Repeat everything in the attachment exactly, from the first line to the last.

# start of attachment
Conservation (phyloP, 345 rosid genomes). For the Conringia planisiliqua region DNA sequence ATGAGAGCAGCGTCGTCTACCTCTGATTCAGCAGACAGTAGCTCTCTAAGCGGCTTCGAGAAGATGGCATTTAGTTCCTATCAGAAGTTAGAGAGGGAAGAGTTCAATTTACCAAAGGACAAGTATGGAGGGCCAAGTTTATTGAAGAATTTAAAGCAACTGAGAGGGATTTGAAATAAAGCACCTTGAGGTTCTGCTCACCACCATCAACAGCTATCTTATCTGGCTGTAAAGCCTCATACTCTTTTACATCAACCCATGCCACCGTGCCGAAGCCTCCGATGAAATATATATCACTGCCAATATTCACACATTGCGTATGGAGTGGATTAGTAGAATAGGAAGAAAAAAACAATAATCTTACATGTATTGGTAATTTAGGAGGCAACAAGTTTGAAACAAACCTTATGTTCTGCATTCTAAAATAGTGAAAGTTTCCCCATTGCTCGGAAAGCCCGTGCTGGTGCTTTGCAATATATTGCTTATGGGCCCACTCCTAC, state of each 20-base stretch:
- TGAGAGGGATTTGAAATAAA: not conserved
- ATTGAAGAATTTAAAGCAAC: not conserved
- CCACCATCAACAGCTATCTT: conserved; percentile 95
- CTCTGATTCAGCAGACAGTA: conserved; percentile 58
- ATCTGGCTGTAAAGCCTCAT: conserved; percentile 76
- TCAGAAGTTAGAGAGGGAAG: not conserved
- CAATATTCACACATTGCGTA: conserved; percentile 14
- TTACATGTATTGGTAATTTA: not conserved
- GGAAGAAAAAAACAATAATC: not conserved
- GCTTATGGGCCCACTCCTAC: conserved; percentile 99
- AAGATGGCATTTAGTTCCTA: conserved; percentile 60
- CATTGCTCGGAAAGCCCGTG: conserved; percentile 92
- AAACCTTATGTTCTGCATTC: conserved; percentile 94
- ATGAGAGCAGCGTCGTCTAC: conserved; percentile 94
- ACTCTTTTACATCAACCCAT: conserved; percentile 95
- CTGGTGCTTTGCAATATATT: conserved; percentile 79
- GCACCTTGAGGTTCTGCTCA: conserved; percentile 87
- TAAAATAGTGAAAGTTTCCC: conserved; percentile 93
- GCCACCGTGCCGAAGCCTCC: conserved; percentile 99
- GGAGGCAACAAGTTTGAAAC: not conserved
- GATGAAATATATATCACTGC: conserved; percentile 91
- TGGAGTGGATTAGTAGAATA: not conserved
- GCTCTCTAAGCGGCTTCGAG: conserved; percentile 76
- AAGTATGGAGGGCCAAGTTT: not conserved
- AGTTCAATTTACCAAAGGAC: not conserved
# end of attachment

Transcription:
Conservation (phyloP, 345 rosid genomes). For the Conringia planisiliqua region DNA sequence ATGAGAGCAGCGTCGTCTACCTCTGATTCAGCAGACAGTAGCTCTCTAAGCGGCTTCGAGAAGATGGCATTTAGTTCCTATCAGAAGTTAGAGAGGGAAGAGTTCAATTTACCAAAGGACAAGTATGGAGGGCCAAGTTTATTGAAGAATTTAAAGCAACTGAGAGGGATTTGAAATAAAGCACCTTGAGGTTCTGCTCACCACCATCAACAGCTATCTTATCTGGCTGTAAAGCCTCATACTCTTTTACATCAACCCATGCCACCGTGCCGAAGCCTCCGATGAAATATATATCACTGCCAATATTCACACATTGCGTATGGAGTGGATTAGTAGAATAGGAAGAAAAAAACAATAATCTTACATGTATTGGTAATTTAGGAGGCAACAAGTTTGAAACAAACCTTATGTTCTGCATTCTAAAATAGTGAAAGTTTCCCCATTGCTCGGAAAGCCCGTGCTGGTGCTTTGCAATATATTGCTTATGGGCCCACTCCTAC, state of each 20-base stretch:
- TGAGAGGGATTTGAAATAAA: not conserved
- ATTGAAGAATTTAAAGCAAC: not conserved
- CCACCATCAACAGCTATCTT: conserved; percentile 95
- CTCTGATTCAGCAGACAGTA: conserved; percentile 58
- ATCTGGCTGTAAAGCCTCAT: conserved; percentile 76
- TCAGAAGTTAGAGAGGGAAG: not conserved
- CAATATTCACACATTGCGTA: conserved; percentile 14
- TTACATGTATTGGTAATTTA: not conserved
- GGAAGAAAAAAACAATAATC: not conserved
- GCTTATGGGCCCACTCCTAC: conserved; percentile 99
- AAGATGGCATTTAGTTCCTA: conserved; percentile 60
- CATTGCTCGGAAAGCCCGTG: conserved; percentile 92
- AAACCTTATGTTCTGCATTC: conserved; percentile 94
- ATGAGAGCAGCGTCGTCTAC: conserved; percentile 94
- ACTCTTTTACATCAACCCAT: conserved; percentile 95
- CTGGTGCTTTGCAATATATT: conserved; percentile 79
- GCACCTTGAGGTTCTGCTCA: conserved; percentile 87
- TAAAATAGTGAAAGTTTCCC: conserved; percentile 93
- GCCACCGTGCCGAAGCCTCC: conserved; percentile 99
- GGAGGCAACAAGTTTGAAAC: not conserved
- GATGAAATATATATCACTGC: conserved; percentile 91
- TGGAGTGGATTAGTAGAATA: not conserved
- GCTCTCTAAGCGGCTTCGAG: conserved; percentile 76
- AAGTATGGAGGGCCAAGTTT: not conserved
- AGTTCAATTTACCAAAGGAC: not conserved